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Shock and Vibration
Volume 19 (2012), Issue 1, Pages 1-18

Effects of Blast Loading on Prestressed Girder Bridges

William F. Cofer, Debra S. Matthews, and David I. McLean

Department of Civil and Environmental Engineering, Washington State Transportation Center, Washington State University, Pullman, WA, USA

Received 25 November 2009; Revised 15 June 2010

Copyright © 2012 Hindawi Publishing Corporation. This is an open access article distributed under the Creative Commons Attribution License, which permits unrestricted use, distribution, and reproduction in any medium, provided the original work is properly cited.


Since the events of September 11th, increased attention has been given to the effects of blast loading on structures. Bridges are especially important due to their potentially critical role in the economy and for emergency response. Prestressed concrete highway bridges are very common, representing 11 percent of state bridges nationwide. Yet, very little is known about how prestressed concrete bridges respond to blast loading.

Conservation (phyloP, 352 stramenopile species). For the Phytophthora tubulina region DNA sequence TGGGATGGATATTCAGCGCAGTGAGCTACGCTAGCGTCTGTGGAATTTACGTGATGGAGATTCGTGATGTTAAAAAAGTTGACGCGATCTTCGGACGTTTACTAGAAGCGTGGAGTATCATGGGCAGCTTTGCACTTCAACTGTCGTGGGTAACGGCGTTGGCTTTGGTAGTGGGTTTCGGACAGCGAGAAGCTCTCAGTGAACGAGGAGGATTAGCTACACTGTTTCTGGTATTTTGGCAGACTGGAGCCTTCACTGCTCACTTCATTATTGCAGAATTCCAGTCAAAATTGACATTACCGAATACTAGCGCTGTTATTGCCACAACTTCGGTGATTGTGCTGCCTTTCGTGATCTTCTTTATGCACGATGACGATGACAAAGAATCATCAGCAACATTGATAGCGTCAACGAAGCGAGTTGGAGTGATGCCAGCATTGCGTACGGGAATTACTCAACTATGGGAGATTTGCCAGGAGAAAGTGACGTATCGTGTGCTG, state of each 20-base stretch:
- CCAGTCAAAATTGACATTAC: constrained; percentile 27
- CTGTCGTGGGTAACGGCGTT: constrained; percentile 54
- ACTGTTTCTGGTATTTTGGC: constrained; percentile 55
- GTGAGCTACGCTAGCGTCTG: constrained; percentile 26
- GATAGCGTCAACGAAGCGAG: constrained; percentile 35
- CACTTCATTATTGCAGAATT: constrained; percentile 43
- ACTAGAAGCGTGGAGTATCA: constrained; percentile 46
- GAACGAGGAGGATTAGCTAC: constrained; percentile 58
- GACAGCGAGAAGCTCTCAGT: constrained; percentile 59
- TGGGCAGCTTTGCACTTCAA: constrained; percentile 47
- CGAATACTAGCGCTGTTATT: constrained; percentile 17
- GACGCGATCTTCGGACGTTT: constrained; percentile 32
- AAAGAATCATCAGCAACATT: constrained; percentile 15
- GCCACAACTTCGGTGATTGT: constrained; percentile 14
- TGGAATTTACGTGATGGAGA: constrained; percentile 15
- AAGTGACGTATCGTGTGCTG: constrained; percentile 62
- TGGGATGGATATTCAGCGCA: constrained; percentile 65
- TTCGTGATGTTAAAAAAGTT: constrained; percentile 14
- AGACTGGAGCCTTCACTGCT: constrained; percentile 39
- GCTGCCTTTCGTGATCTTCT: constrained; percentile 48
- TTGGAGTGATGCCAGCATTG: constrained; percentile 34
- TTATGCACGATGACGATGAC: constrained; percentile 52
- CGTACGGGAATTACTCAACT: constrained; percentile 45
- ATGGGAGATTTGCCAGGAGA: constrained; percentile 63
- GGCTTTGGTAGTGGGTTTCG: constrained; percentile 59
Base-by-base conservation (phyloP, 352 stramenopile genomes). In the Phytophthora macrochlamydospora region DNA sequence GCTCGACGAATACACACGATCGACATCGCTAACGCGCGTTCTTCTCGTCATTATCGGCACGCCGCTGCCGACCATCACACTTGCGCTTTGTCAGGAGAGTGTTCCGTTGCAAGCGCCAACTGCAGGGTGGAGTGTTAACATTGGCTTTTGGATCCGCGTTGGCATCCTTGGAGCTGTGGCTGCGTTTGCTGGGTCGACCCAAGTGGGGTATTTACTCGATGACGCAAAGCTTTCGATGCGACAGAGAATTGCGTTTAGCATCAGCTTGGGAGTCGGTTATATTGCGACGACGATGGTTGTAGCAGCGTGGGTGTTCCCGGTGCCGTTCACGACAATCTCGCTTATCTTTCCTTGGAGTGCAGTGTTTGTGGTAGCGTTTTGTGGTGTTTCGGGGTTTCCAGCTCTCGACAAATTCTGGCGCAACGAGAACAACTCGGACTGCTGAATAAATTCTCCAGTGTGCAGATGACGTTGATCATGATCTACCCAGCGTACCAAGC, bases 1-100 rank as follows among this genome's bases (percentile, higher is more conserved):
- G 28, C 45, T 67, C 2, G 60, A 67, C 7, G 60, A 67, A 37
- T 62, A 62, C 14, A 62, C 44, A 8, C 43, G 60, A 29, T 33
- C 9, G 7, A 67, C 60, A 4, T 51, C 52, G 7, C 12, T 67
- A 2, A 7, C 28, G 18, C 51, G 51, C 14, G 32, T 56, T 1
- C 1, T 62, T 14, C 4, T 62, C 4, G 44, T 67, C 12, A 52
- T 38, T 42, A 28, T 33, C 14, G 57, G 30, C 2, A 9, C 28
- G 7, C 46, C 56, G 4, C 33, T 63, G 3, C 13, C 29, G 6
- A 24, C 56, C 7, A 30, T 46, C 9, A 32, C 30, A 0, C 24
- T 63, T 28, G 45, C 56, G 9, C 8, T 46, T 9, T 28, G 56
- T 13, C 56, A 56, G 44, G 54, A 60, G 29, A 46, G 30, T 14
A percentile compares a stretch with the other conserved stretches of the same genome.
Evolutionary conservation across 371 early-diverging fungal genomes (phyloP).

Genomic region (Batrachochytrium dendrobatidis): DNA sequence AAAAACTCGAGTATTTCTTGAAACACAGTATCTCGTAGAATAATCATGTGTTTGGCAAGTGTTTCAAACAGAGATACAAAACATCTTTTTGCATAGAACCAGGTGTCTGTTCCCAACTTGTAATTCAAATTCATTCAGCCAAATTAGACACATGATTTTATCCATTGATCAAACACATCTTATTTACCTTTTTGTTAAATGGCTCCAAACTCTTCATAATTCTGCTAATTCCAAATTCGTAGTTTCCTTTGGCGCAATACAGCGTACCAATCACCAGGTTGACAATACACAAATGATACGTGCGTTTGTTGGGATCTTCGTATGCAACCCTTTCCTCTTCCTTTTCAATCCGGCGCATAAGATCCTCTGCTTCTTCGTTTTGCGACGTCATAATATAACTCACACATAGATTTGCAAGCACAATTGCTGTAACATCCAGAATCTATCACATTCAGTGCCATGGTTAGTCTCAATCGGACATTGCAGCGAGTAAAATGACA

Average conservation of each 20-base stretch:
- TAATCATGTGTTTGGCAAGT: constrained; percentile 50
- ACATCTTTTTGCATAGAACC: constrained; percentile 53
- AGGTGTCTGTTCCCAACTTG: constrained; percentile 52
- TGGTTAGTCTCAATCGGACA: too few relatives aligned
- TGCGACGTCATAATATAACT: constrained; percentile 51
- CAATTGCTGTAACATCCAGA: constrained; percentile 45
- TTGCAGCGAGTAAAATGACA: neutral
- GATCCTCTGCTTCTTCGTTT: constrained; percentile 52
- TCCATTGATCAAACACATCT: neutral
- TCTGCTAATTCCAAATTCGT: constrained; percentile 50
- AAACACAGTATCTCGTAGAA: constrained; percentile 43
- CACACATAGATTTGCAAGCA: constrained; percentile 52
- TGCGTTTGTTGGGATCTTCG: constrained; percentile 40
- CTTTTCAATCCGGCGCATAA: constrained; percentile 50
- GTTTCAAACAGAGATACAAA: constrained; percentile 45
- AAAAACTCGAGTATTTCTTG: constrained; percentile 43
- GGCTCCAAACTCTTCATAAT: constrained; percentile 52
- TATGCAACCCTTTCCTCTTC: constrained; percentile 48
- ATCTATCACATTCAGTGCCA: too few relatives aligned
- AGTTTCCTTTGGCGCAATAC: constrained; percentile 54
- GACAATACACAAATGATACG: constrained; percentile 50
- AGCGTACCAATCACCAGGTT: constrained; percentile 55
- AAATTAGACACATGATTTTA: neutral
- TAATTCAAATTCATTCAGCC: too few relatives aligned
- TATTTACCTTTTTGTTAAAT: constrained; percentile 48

A finite element model of a precast, prestressed concrete girder was created and validated with two experimental blast tests. It was found that for an explosive event above or below the girder, numerical and empirical results were consistent.

The girder model was expanded to a four-girder, simple-span bridge model. Three different scenarios were examined at the midspan of the bridge: a blast between two girders above the deck, a blast centered on a girder above the deck, and a blast beneath the deck. The two load cases from above resulted in highly localized damage with the possibility for other sections of the bridge to be immediately reopened after the event. Results for the load case from below indicate that the slab will be heavily damaged but the girders will remain intact.